In PowerShell 2.0, for a script component referencing .Net 4.0 (the default for SQL 2012 Data Tools), this would be the script example.

[System.Reflection.Assembly]::Load("System.EnterpriseServices, Version=, Culture=neutral, PublicKeyToken=b03f5f7f11d50a3a")          
$publish = New-Object System.EnterpriseServices.Internal.Publish          

SQL/SSIS Data Tools Script Component Editor Doesn't Launch on SQL 2012/Windows 2012

Short Description:  When attempting to launch the script editor in an SSIS script component in SSIS Data Tools for 2012 on Windows 2012 a user in the local Admin user group gets the error Cannot show Visual Studio 2010 Tools for Applications Editor.

Full error message:  could not load file or assembly

Environment Note:  This was a SQL server dev box originally delivered without Data Tools.  It seems to be common thread with people reporting this issue that Data Tools was installed after the initial install of SQL 2012.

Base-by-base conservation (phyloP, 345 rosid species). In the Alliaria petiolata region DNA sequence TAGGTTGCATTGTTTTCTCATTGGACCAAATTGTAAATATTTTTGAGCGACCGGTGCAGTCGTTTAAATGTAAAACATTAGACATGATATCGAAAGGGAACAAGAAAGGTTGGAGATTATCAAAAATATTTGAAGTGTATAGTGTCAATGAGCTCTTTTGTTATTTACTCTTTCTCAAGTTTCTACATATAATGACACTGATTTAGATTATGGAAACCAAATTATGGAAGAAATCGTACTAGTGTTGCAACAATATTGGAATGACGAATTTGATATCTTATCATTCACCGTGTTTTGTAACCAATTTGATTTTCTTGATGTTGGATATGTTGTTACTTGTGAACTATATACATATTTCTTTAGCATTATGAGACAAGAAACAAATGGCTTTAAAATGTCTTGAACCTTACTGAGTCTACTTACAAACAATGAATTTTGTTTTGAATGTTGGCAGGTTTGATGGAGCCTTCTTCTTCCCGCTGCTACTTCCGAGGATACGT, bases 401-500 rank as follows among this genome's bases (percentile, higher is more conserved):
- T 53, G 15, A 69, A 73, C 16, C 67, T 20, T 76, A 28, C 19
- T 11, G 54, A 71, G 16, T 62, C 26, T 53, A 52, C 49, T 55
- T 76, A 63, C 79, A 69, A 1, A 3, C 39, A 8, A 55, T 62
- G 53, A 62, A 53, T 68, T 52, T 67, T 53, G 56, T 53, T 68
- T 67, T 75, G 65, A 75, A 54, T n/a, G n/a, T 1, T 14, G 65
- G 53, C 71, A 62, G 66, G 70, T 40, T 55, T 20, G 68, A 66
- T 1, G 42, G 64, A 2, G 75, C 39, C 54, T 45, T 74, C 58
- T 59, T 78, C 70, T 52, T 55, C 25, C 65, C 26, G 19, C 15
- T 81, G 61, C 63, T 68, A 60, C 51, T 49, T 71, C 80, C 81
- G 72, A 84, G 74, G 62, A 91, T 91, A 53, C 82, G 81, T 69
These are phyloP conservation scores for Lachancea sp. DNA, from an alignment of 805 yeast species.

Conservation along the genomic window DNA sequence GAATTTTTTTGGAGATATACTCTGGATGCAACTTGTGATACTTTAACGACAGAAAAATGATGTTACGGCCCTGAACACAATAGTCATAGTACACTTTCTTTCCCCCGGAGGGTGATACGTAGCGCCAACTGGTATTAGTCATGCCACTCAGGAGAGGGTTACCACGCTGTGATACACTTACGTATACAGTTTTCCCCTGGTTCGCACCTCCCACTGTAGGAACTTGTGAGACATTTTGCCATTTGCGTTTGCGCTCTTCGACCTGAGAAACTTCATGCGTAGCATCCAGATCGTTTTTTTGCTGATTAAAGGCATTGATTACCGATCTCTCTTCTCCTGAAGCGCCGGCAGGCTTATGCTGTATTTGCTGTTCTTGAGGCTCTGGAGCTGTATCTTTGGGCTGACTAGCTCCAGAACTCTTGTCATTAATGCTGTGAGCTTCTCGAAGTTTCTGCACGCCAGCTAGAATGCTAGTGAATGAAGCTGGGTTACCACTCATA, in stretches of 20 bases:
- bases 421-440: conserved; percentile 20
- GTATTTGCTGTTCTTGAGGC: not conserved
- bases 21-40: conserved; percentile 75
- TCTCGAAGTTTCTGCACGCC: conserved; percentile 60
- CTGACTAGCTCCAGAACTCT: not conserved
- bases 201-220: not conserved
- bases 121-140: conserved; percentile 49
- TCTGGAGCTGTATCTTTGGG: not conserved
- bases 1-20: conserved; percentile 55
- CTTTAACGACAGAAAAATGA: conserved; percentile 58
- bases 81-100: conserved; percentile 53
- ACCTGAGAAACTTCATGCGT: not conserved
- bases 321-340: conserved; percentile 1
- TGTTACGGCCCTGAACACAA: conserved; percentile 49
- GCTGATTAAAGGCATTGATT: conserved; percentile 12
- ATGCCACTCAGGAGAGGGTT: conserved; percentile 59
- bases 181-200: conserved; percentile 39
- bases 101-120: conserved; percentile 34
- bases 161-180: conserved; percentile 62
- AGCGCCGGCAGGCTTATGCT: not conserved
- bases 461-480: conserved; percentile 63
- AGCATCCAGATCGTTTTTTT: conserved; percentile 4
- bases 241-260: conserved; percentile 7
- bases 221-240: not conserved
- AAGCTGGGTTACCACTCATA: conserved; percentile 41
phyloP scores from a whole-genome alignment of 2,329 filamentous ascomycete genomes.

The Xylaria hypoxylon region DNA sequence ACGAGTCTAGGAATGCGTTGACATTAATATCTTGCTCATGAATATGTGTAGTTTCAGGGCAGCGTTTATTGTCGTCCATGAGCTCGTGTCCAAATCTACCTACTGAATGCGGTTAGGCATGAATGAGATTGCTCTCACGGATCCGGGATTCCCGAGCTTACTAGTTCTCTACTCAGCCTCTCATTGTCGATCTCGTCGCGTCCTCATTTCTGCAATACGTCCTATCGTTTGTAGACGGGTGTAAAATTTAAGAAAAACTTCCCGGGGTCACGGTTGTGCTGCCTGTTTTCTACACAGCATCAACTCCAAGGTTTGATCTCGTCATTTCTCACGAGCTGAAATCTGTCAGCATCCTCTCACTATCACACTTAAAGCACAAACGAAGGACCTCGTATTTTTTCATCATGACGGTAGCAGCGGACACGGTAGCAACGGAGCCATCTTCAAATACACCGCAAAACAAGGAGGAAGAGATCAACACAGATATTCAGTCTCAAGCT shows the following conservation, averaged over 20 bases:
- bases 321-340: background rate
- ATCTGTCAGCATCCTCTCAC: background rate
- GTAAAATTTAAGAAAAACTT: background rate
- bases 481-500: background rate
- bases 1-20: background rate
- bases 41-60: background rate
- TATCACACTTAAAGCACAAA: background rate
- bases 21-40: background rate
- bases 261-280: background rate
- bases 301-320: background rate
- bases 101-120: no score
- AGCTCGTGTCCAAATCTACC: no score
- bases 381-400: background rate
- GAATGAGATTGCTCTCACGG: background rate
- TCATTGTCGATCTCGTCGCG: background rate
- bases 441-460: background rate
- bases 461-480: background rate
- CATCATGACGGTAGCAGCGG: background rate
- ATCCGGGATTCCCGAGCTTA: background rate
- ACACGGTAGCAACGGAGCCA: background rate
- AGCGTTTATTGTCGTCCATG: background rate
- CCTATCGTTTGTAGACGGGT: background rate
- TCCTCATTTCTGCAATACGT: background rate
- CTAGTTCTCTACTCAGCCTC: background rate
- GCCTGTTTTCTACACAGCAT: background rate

Things to Try First:
Try the solution in the link in this connect article first.  It solves almost everyone's problem (particularly if you are on Sql 2012 on an older OS, or migrating packages from SQL 2008 to SQL 2012 Data Tools).

What Was Different About My Environment:
My environment is Windows 2012/SQL 2012.  As of the current date, most of the reports of this issue are on Windows 2008R2/SQL 2012.

What Worked:
If after attempting to reinstall Data Tools and SSIS in the correct same order it still does not work, attempt to install the redists (below) for VSTA and the VisualStudioShell.  On 2012, even as an administrator running explorer in administrator mode this may not go well.  

The install files should be in 
  • %SQL 2012 install%\redist\VSTA\runtime\x86
  • %SQL 2012 install%\redist\VSTA\runtime\x64
  • %SQL 2012 install%\redistVisualStudioShell\VC10SP1\x86
  • %SQL 2012 install%\redist\VisualStudioShell\VC10SP1\x64
Right click the .msi file and select install (run all of these, you need both x86 and x64 for development and unit testing).  If you get a message that it can't find the file, (even though it's right there and you just clicked it, you need to make some changes).